2 Internet Guidelines that Create a Happier Space

This is the reason I tend not to post political things on Facebook. I watch my friends’ political posts. For me, the comments that follow mostly come across as a mixture of road rage and mutual masturbation. Those who agree “like” the post and make affirmative comments stroking each others’ similar opinions.  Those who disagree get inflamed and post their angry dissention. Many times it turns into a free for all, with tempers flared and people saying things they would probably never say in person.

I have not once seen a person change their mind in one of these exchanges, although I will give the benefit of the doubt that maybe after tempers cooled some were left with food for thought.

While I firmly believe it is possible to have civil, thoughtful, positive discourse on the internet, most of what I see is not discourse.  It is people reposting and regurgitating their “side.” A recent exception was when a dear, sweet friend of mine posted her thoughts on athletes kneeling during the national anthem. While her opinion on this subject differs from my own, her thoughtful, non aggressive way of explaining where her feelings were based (they were not reactionary, rather experiential and based in genuine caring for people) made me both appreciate where she was coming from and respect how she came to this point of view.

She did not “change my mind” but she did open up another area of understanding for me.

The internet is an incredible tool via which we have a wealth of knowledge and communication right at our fingertips.  It is also tricky as SO much “information” is available.   So much of it gets shared without fact checking what we put out there. I see mass misinformation and outright lies being shared on a daily basis.   It comes from all sides. Just because we have a gut reaction to agree with something does not make it “right”, and I feel we owe it to ourselves and the world to fact check the information we decide to share.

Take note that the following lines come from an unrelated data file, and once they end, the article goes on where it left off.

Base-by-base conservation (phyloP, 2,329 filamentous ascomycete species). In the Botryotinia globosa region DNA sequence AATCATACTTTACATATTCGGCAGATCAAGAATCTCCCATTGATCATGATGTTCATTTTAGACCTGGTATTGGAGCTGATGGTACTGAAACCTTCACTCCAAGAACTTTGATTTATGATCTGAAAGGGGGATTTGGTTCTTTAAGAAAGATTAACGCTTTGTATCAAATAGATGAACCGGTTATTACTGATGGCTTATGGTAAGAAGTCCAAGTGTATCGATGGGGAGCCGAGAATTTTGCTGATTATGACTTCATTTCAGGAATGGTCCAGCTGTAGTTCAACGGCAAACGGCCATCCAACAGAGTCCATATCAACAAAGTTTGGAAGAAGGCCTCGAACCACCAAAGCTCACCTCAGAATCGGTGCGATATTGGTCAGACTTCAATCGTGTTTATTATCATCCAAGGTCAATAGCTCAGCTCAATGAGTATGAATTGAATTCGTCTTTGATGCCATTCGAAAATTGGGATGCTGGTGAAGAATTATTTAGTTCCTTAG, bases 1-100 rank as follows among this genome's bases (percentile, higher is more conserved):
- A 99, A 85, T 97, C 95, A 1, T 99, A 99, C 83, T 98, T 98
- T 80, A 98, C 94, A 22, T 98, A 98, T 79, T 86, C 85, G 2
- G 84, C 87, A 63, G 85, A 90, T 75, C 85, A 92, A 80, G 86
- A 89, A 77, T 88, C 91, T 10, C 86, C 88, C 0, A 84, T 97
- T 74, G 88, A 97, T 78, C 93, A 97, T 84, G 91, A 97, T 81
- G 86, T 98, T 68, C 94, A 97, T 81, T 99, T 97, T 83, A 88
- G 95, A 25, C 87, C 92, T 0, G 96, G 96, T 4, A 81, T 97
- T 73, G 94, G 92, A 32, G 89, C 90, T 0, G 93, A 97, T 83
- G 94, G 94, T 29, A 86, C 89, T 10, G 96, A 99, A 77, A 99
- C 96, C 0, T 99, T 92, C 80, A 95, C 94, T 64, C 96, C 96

The more something gets shared, the more it becomes gospel.  Do we really want to be conspiratorial in helping to rewrite history? Less can many times be more.  Especially if it is something of quality and value.  We all have our triggers, and mine is when people are unkind and make generalizations and/or dispersions about any group of beings, be it due to race, sexuality, gender, nationality, religion or even political persuasion.

Life is short, and if we can only be one thing, let’s please try to be kind. Being kind begins with listening rather than reacting.   Being kind also means standing up for those being maligned, mistreated and bullied.

I believe if we all followed these 2 guidelines the internet would become a much happier space:
1) Before we share, make sure that what we are sharing is something that is actually true, to the best we can determine. There are places we can fact check much information that is out there.
2) Before we comment on what others share, take a moment.  Think about what we are going to say. Would we truly say this to that person if they were standing in front of us?

As Don Henley so eloquently put it “Armchair warriors often fail, and we’ve been poisoned by these fairy tales.”

Daisy Nation


Daisy spent many years uncoordinated and alienated from her body. It was in her first Yoga class where the marriage of breath and movement clicked, making her feel comfortable in her own skin for the first time. Yoga became a passion, and when Daisy started studying with Kitty Moore in 2009, she was awakened to the true strength of body and peace of mind available from a fully rounded practice. Daisy received her RYT 200 from Sadhana West in 2014, and took to teaching like the proverbial fish~

1 Comment
  1. Beautiful reminder. I, too, have fallen into internet reacting. THANK YOU for this article. Being kind is really the only way to be. Namaste

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